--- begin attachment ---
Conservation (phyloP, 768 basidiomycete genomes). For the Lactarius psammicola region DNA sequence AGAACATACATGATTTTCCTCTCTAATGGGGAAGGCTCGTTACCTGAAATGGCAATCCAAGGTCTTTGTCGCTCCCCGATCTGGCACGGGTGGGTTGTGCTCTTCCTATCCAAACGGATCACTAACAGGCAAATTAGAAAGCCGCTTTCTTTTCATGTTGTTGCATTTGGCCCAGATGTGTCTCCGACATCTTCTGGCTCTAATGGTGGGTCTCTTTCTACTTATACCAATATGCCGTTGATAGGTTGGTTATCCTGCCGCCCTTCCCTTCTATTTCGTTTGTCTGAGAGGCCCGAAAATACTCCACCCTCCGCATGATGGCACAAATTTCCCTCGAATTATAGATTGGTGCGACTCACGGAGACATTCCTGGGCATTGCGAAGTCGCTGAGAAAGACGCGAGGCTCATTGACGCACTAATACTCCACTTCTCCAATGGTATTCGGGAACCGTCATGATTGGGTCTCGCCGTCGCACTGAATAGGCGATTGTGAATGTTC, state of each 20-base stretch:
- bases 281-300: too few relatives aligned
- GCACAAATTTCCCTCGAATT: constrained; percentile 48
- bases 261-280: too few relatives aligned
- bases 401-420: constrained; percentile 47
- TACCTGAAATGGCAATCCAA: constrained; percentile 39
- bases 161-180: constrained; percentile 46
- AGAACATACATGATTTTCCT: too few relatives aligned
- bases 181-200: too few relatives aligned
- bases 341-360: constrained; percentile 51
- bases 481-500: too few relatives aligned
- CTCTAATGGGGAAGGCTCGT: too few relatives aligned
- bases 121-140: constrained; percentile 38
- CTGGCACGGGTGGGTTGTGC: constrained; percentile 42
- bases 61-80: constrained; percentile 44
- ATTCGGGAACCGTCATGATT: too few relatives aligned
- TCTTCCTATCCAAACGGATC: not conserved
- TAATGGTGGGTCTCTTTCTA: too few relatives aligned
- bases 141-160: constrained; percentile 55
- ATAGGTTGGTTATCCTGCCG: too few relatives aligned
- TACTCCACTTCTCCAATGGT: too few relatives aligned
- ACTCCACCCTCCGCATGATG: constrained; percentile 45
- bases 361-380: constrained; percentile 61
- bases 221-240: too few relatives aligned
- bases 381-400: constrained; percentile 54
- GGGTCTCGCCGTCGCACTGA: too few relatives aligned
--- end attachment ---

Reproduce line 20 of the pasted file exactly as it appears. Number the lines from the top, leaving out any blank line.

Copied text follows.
- ATAGGTTGGTTATCCTGCCG: too few relatives aligned